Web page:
Engineering a New Visitor Experience at the Empire State Building

It’s always rewarding for engineers to work on projects acclaimed by their colleagues in the buildings industry. But it’s even more rewarding to work on projects acclaimed by that notoriously difficult audience – family members. In the case of the Observatory Experience at the Empire State Building, Syska passed the family test with flying colors. Will Leong, the project manager, attests: “Even my kids think it’s cool.”

Connections spoke with Will and Jim Regan, who served as the principal in charge, about what made the project so cool and what engineering work took place behind the scenes.

A $165 Million Revamp

On July 29, 2019, the reimagined Observatory Experience opened to the public. The $165-million project encompassed 20,000 square feet on the second floor, where visitors pass through on their way to the 86th floor Observatory. Today, there is plenty to keep them occupied before they reach the elevators: a variety of immersive and interactive exhibits that showcase the progress of the building from its original construction to its current place in pop culture.

Syska’s role on the project centered on the design of MEP, fire protection, and IT systems. Other a/e/c team members included JLL (owner’s representative), Corgan (architect), Thornton Tomasetti (structural engineer), and Skanska (construction).

Balancing Preservation and Innovation

According to Will, the building’s landmark status presented challenges in two key areas. As a leader in sustainability, Empire State Realty Trust sought high levels of energy efficiency. But when it came to upgrading the HVAC systems, the historic preservation requirements prevented Syska from altering the footprint of the existing systems. “We conducted a great deal of research to find the right products,” Will recalls. “Fortunately, we were able to use new technologies that enabled us to work within the limitations and fit everything in smoothly.”

Given the anticipated volume of visitors for the Observatory, the second floor required a significant increase in ventilation requirements compared to those of a typical commercial space. Such requirements would normally lead to larger mechanical rooms and a larger centralized system, but instead Syska utilized a dedicated outdoor air system with heat recovery to serve localized ceiling units throughout the exhibit areas. Consequently, the architect and designer could maximize the available exhibit space to enhance the visitors’ experience. Syska also employed a carbon dioxide monitoring system to ensure that the appropriate amount of fresh air was provided to the visitors, while also optimizing the energy usage of the dedicated outdoor air system.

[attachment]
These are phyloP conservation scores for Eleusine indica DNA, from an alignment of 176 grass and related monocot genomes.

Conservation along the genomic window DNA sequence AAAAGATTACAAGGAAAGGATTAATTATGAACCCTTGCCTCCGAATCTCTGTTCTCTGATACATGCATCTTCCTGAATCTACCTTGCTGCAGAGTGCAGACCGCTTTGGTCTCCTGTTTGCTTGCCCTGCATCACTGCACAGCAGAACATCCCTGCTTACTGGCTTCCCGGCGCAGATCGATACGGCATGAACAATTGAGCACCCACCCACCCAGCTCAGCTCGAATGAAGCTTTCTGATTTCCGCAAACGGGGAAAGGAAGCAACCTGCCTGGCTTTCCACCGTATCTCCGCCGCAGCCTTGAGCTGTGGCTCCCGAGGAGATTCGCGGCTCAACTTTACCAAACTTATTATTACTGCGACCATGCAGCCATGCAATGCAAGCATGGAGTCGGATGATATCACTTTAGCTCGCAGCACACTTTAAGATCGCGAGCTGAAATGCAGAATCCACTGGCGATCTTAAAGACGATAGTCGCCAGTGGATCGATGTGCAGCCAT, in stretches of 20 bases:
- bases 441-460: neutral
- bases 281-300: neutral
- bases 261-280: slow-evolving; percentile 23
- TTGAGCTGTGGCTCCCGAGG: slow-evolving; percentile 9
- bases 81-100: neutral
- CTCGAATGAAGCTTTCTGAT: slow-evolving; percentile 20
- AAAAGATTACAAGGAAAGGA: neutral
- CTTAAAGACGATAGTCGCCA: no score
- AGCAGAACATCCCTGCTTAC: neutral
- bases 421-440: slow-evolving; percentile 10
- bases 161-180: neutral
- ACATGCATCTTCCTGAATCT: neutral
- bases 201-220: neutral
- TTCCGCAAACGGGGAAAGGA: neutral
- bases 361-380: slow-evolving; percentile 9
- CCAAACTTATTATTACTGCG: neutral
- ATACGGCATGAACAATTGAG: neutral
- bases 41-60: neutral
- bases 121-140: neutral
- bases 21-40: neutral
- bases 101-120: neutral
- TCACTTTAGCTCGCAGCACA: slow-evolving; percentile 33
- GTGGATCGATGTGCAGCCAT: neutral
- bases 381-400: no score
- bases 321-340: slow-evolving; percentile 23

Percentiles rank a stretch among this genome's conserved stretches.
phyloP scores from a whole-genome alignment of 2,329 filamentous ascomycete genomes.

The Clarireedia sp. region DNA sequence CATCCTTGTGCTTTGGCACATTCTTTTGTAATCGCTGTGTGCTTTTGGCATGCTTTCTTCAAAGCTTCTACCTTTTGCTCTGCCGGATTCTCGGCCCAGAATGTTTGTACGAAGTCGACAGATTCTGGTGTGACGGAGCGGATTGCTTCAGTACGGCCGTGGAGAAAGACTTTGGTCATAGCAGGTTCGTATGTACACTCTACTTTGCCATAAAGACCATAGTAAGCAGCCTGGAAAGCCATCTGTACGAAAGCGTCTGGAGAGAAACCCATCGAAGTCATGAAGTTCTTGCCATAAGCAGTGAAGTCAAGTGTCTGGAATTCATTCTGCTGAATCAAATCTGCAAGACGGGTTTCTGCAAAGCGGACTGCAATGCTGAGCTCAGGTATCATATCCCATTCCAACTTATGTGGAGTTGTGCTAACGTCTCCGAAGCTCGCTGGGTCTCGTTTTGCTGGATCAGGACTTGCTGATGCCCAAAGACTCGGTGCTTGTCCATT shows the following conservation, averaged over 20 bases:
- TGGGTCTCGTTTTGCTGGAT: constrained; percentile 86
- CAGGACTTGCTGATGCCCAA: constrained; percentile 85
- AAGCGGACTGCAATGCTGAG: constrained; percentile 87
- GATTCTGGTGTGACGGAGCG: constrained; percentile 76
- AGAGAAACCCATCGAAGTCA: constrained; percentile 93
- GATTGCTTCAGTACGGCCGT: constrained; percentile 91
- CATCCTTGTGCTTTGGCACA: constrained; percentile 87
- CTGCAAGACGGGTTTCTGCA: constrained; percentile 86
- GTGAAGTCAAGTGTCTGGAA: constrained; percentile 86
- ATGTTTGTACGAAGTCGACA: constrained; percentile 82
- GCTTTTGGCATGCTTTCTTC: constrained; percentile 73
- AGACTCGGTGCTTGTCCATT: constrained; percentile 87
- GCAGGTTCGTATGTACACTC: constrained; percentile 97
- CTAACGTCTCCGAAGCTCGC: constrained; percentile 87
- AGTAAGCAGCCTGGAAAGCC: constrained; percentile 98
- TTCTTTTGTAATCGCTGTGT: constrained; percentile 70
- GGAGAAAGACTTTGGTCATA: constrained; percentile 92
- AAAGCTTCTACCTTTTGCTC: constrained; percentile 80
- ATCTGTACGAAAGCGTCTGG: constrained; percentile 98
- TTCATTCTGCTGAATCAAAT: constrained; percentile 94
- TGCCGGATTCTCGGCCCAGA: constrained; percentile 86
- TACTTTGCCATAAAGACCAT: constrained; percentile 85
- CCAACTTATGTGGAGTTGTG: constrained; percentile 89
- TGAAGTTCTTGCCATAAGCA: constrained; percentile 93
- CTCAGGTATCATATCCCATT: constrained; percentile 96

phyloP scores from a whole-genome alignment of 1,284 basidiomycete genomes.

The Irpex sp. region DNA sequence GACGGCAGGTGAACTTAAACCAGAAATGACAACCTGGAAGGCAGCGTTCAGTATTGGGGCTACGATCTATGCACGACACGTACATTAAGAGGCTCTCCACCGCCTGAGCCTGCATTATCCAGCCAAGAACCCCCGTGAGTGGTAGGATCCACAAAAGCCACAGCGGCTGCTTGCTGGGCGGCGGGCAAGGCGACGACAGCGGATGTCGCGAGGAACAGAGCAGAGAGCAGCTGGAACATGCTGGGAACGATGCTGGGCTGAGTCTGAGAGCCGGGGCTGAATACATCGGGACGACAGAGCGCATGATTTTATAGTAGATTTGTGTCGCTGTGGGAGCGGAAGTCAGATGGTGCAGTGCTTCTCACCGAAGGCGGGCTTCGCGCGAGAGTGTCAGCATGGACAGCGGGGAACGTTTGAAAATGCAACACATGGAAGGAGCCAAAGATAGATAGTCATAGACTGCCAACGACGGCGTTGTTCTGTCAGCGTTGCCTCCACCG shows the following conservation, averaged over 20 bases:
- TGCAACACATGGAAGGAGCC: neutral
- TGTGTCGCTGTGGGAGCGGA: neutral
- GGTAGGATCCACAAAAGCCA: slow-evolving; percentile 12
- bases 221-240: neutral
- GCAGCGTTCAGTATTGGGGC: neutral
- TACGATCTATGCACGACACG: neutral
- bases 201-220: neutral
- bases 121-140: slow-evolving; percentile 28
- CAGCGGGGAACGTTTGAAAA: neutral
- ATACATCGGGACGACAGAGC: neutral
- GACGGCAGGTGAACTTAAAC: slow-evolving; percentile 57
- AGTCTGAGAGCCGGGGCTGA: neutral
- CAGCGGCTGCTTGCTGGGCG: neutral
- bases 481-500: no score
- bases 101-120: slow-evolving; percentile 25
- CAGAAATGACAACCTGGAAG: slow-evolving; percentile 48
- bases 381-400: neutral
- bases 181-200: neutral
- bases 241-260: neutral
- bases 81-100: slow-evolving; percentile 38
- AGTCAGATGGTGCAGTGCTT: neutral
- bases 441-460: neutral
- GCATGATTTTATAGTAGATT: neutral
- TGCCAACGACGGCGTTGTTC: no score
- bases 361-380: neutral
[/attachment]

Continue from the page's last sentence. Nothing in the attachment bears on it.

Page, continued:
Similar considerations surrounded electrical upgrades, which were necessary to serve the new exhibits. To overcome these obstacles, Syska worked closely with Thornton Tomasetti. Together, they determined appropriate locations to house all of the communications and AV equipment while avoiding interference with historical elements of the structure.

On the electrical front, the upgrades included redistribution of the existing electrical system on each of the visitor floors, especially on the second floor, where more exhibits are located. One exhibit comprises a room of floor-to-ceiling monitors on each wall, as well as monitors on the ceiling. This large concentration of video required a major reallocation of electrical power to serve it. Along with this high concentration of power comes a high concentration of heat output. To decrease the output, we hung large HVAC units in the already very congested ceiling to cool the area. Along with the space challenges, we had to maintain the design integrity of the ceiling. By collaborating with the architect and exhibit designer, we attained the desired cooling without interfering with the ceiling elements.

The team had to work quickly because the project was on a fast-track schedule, with phased construction. That meant extensive coordination with the other project partners through in-person meetings and the use of BIM and 3D modeling. Furthermore, temperature had to be regulated during the times when areas were closed off and visitors were rerouted. “We were pretty immersed in the construction process,” says Will.


By balancing preservation and innovation, Syska was able to design systems that promote sustainability, prolong the life of the building, enhance the working environment for building employees, and maintain comfortable temperatures for visitors. All while meeting the deadlines of a fast-track schedule.

Those are the results that excite engineers. The families of engineers? Not so much. They’re more impressed by the locale.

Jim understands. He visited the building with his wife in January and experienced the tour as an observer rather than as a design professional. “It was amazing,” he says. “The view tops everything off, but the second floor is awesome.”

Will agrees. His favorite exhibit is the “World’s Most Famous Building,” where more than 70 screens display highlights of the Empire State Building’s starring role. “The first time I saw it, I watched it three times in a row so I could see everything,” he remembers. “It was magic.”

“There’s something about these kinds of projects,” Jim muses. “You can take your family to look at them and they enjoy it. They see why you were working so hard. And they sense the great feeling you have about the results.”


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